Miriam Lord’s Week: Toaster police pop up at Leinster House

‘Irish Times’ sparks Brussels spat, political women booked and Casey Traveller remarks

Mattie “I’m partial to a slice of hot buttered toast’” McGrath was in the canteen, gloomily looking at the chicken Caesar wraps. Photograph:  Eric Luke

Mattie “I’m partial to a slice of hot buttered toast’” McGrath was in the canteen, gloomily looking at the chicken Caesar wraps. Photograph: Eric Luke

 

The marmalade hit the fan in Leinster House on Tuesday after an email landed from the good people in the facilities management unit (FMU). Politicians and staff were shocked and dismayed to read they will have to alter their al-desko dining habits due to fire safety concerns.

“It has been recommended by the health and safety advisers [HSA]to the Houses of the Oireachtas that all toasters/sandwich makers are removed from use in kitchenettes/tea stations/offices throughout the complex for health and safety reasons. The HSA has instructed us to comply with our own health and safety advice and remove such equipment.”

No use ignoring the instruction either.

Toastie aficionados were given 24 hours to say their last goodbyes. After which FMU batch, sorry, snatch squads would storm the corridors in the dead of night and take all bread-related appliances.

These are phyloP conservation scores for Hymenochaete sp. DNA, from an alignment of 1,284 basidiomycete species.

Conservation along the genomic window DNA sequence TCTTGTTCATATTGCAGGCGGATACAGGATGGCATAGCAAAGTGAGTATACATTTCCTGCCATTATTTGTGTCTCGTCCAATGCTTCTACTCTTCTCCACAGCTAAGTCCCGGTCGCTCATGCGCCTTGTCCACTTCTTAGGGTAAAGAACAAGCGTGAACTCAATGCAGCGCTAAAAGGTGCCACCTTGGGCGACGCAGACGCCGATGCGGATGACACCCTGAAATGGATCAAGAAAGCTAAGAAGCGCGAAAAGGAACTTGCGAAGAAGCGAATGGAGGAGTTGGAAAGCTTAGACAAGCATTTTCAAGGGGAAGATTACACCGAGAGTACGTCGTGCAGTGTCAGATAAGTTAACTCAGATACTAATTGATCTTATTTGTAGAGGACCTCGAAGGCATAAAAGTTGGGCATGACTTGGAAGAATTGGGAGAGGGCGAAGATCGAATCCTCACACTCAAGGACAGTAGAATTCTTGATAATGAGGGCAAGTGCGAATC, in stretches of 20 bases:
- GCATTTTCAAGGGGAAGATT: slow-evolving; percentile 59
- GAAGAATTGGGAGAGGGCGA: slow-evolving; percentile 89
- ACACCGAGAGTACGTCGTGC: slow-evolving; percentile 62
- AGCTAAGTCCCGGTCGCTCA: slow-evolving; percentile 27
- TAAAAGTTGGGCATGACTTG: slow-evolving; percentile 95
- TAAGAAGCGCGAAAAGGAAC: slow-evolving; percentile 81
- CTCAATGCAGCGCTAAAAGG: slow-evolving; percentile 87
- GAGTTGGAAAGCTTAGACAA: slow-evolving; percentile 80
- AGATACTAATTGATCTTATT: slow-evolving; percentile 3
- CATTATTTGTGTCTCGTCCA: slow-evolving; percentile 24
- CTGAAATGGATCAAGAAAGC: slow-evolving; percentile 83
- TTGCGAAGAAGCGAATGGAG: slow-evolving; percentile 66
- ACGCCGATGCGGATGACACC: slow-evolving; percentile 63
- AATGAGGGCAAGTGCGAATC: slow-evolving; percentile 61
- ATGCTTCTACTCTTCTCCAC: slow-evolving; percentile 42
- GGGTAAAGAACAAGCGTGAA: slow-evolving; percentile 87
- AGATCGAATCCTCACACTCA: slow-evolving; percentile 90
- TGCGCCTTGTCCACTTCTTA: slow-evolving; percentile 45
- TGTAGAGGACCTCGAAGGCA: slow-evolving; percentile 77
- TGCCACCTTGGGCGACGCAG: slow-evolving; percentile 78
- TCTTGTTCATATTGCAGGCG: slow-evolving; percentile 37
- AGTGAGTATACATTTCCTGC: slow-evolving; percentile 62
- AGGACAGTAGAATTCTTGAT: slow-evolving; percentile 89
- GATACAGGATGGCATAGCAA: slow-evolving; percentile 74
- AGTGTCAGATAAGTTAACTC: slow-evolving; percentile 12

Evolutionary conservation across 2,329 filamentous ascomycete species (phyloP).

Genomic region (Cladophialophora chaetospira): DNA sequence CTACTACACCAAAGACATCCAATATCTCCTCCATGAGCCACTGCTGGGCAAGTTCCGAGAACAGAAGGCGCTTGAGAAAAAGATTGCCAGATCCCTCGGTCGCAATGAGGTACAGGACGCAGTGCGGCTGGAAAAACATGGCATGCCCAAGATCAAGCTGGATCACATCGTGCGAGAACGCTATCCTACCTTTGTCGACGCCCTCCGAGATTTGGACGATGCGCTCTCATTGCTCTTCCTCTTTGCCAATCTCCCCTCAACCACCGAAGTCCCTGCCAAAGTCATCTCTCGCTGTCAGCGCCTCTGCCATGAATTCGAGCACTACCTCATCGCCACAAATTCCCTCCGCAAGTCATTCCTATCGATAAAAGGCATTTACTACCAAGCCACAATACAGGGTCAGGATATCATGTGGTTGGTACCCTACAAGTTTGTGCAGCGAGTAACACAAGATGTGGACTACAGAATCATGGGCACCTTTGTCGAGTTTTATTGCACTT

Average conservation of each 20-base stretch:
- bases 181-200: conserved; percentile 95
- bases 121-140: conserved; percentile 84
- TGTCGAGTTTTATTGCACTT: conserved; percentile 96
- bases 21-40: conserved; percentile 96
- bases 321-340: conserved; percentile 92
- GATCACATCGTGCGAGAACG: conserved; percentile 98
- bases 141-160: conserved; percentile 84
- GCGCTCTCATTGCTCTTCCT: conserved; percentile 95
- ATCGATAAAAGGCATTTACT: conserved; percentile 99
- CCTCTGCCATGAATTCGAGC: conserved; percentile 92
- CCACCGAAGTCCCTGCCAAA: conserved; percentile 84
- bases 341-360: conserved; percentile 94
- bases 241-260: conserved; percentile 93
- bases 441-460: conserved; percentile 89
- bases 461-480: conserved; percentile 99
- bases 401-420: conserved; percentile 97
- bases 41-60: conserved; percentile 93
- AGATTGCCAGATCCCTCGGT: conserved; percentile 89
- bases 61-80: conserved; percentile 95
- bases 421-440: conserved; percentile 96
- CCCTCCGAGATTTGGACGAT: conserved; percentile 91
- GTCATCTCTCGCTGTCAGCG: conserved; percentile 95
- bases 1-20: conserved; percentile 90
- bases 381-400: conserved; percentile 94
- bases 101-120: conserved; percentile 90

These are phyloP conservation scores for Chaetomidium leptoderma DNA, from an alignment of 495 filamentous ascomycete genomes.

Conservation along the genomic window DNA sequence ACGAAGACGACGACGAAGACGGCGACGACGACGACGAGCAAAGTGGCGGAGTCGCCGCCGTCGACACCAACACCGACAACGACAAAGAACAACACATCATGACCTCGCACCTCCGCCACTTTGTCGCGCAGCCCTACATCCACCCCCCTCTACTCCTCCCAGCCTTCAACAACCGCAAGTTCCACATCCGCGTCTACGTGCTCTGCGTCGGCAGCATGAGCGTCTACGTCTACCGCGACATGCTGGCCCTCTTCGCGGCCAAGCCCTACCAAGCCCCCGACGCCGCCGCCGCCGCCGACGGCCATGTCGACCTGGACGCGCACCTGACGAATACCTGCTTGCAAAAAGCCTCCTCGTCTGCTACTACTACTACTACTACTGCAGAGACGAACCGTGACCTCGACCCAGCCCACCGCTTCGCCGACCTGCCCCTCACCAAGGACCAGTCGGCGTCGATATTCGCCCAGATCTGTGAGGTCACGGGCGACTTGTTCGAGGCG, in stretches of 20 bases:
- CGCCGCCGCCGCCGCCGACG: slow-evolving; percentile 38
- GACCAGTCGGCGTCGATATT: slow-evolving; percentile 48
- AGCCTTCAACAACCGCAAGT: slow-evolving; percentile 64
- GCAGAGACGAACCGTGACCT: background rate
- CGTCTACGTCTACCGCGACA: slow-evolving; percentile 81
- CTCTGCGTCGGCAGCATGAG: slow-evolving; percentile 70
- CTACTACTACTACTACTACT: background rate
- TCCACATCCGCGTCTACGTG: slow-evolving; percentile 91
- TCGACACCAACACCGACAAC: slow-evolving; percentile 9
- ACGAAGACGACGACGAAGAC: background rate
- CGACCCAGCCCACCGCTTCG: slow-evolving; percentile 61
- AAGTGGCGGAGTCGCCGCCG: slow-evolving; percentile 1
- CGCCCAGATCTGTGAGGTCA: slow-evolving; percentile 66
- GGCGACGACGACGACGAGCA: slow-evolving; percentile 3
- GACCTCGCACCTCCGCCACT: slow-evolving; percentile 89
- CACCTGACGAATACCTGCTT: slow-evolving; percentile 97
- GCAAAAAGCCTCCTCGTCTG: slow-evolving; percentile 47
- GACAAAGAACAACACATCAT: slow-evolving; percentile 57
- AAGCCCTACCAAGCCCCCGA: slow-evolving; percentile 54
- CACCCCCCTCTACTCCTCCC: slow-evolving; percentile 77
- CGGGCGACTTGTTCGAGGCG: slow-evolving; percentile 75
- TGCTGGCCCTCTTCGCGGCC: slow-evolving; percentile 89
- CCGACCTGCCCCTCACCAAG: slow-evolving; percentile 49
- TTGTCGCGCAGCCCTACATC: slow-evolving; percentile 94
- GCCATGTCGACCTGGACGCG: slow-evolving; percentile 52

“The FMU will review, for safety reasons, the use of toasters and will seek further advice on safe use, but for now we will be complying with the health and safety instructions and removing toasters. If any of the toasters/sandwich makers are the property of individual staff/members it would be best if you removed them. It is intended that any remaining equipment will be removed on Wednesday.”

The toaster police were coming to get them. But all is not lost. There is some hope, somewhere down the line.

“When we have established the safety standards for use of toasters we will fit out canteen kitchens appropriately if that is the final recommendation.” People are not happy.

Mattie ‘I’m partial to a slice of hot buttered toast’ McGrath was in the canteen on Tuesday, gloomily looking at the chicken Caesar wraps.

“They’re telling us the toasters are too hot to handle. There’s a kitchenette up the hall from our offices and we have a toaster. That’ll have to go now,” he told us. “I think they’re afraid the smoke alarms will go off and upset Micheál Martin upstairs. The way things are going with the health and safety, in a few years’ time we’ll have to get permission to break wind.”

The new rule explains the heavy smell of toast in the air when proceedings resumed on Tuesday after a tumultuous end to the previous week’s business. It was from the final hurrah of the Leinster House toasters and not a pungent reminder of the combustion of Dennis Naughten’s ministerial career.